Change for Change's Sake

*For the "Movellas Gets Political Contest*. The governments shoddy "education revolution" is disagreed with by schools and universities so why are the government still rushing it through?

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1. Coalition Chaos

Who is this man? And how does he affect your life?

This is the Rt Hon Michael Gove, the current minister of education. His changes to the GCSE systems have already affected around 1.8 million UK students and are set to affect many more in the near future as the changes to the A Levels are rushed through Parliament. The changes to GCSEs so far include:

-Getting rid of Unit 2 of English Language when most students have completed it.

-Changing module courses so that all exams have to be taken at the end of Year 11.

-Making huge increases in grade boundaries without warning students. 

This meant many students performed a lot worse than they were predicted causing crushing disappointment up and down the country. The change in format is also putting a lot of pressure on students all at the end of the year. 

So, why is this a problem? Surely exams are too easy?

It's true that universities are putting a lot of pressure on the latest exams, saying that they do not differentiate enough between pupils of different ability. However, the plans do not solve the problems. The modules have not been adapted for the exams being taken all at the end, meaning that often it's not "what you know" but "when was I meant to have learnt that?" "which exam is this meant for". Meanwhile in the rest of the UK primary schools are struggling for places, some have portable classrooms in the playground and as a result of this performance is decreasing. So why can't Gove focus on improving primary school performance in order for later performance to improve as those students come through the school. It's unfair to suddenly change the specifications now when the jump between ordinary school and national qualifications is already so big. It's the primary schools that need to teach students more as secondary schools are being left playing catch up.

What are Gove's future plans?

Changing AS Levels completely for the Sixth Form entry in Sept 2015

-Making exams more "rigorous".

-Completely getting rid of Controlled Assessments.

What affect will this have and what would be a better solution?

Universities and schools have already expressed the fact that they disagree with these changes, nonetheless the government are still steam rolling ahead as planned. The governments plan to only let students AS Levels results count if they say from the start that they only want to do AS Level in that subject. If the students want to continue that subject they will have to retake the units to count towards their A Level. Universities are now talking about reintroducing entrance examinations in order to make offers.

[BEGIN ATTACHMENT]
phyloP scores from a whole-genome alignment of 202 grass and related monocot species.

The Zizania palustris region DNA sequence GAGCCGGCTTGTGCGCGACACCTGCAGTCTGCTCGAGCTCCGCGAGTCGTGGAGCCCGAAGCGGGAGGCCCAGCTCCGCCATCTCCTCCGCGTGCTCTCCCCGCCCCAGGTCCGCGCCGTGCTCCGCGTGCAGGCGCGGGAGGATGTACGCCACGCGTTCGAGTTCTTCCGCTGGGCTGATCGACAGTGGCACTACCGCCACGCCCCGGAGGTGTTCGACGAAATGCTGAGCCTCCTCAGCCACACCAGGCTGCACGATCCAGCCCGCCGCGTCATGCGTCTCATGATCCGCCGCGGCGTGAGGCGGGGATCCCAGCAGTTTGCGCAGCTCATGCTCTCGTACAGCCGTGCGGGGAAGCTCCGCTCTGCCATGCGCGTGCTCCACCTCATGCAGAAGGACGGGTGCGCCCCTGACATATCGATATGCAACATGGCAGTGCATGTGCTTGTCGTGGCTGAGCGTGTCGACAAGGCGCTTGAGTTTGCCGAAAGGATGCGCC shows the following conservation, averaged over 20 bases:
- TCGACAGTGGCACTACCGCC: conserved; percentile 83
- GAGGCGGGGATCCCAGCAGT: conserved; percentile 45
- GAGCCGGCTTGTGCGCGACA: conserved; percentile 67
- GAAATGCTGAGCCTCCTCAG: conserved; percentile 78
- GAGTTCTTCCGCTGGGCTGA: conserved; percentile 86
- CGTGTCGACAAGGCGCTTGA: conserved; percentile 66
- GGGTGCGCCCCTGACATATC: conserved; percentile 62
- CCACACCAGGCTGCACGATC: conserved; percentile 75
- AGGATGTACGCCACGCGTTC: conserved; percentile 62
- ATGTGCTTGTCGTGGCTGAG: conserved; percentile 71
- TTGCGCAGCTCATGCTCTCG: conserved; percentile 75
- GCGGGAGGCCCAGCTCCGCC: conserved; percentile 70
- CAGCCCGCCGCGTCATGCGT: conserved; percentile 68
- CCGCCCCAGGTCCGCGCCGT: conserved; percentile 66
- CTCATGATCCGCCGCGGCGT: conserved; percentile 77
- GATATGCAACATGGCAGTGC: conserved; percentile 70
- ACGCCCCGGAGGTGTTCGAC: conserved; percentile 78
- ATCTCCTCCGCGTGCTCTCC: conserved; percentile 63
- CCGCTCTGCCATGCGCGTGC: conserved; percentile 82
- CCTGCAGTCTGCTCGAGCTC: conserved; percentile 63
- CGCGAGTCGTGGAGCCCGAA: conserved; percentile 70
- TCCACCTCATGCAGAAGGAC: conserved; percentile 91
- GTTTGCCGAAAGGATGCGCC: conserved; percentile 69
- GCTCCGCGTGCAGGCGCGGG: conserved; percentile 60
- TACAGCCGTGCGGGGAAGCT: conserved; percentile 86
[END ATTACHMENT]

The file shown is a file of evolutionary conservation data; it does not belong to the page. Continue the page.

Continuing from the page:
Controlled Assessments do need to change. Different teachers interpret the rules differently and mark at their own discretion. Often teachers give students too much help meaning that its unfair on students who's teachers follow the rules. However, exams aren't for everyone. Einstein once said "Everybody is a Genius. But If You Judge a Fish by Its Ability to Climb a Tree, It Will Live Its Whole Life Believing that It is Stupid". He was right, some people just aren't good with exams and they're not very realistic or practical either. So what would be a better solution? Less input from teachers. Supervision by impartial teachers, external marking to avoid bias and better enforcement of less vague rules. 

A reply from my MP!

My local MP James Wharton gave the following reply when I voiced my concerns. I'll admit I was surprised and glad of the reply. However regarding his comment to the Unified Mark Schemes, if you talk to any of last year's Year 11 their grades were down considerably from what they were predicted and deserved. This will affect them later in life as they compete for jobs against older students who had easier, less "rigorous" exams. 

Dear Becky,

 

Thank you for your further email.  I’m sorry it’s taken me a while to get back to you, but I’ve had an extremely busy few weeks!  We do receive lots of campaign emails but it is particularly good to get people’s individual views, which naturally carry more weight.

I do understand your concerns  in these areas.  Regarding the ‘guinea-pig’ idea, I was in the first year who did AS levels and I remember the feeling of being wary of the changes being made. In spite of this it is important to remember that when changes are instigated, somebody needs to be first to experience these changes.

I have spoken to Ministers and looked at the changes myself and although understanding your fears, I do not believe that these changes will necessarily weaken results. The new system is aimed at ensuring that the best students get the best grades. Although comparisons are made between year groups the use of Uniform Mark Scales will ensure there are not drastic variations between year groups.

Overall I do hope these changes will improve the quality of examinations and reinstall trust in the exam system as a whole. I would like to thank you for getting back in touch and please do not hesitate to do so in the future.

With all best wishes,

James

Do you agree? Comments please!

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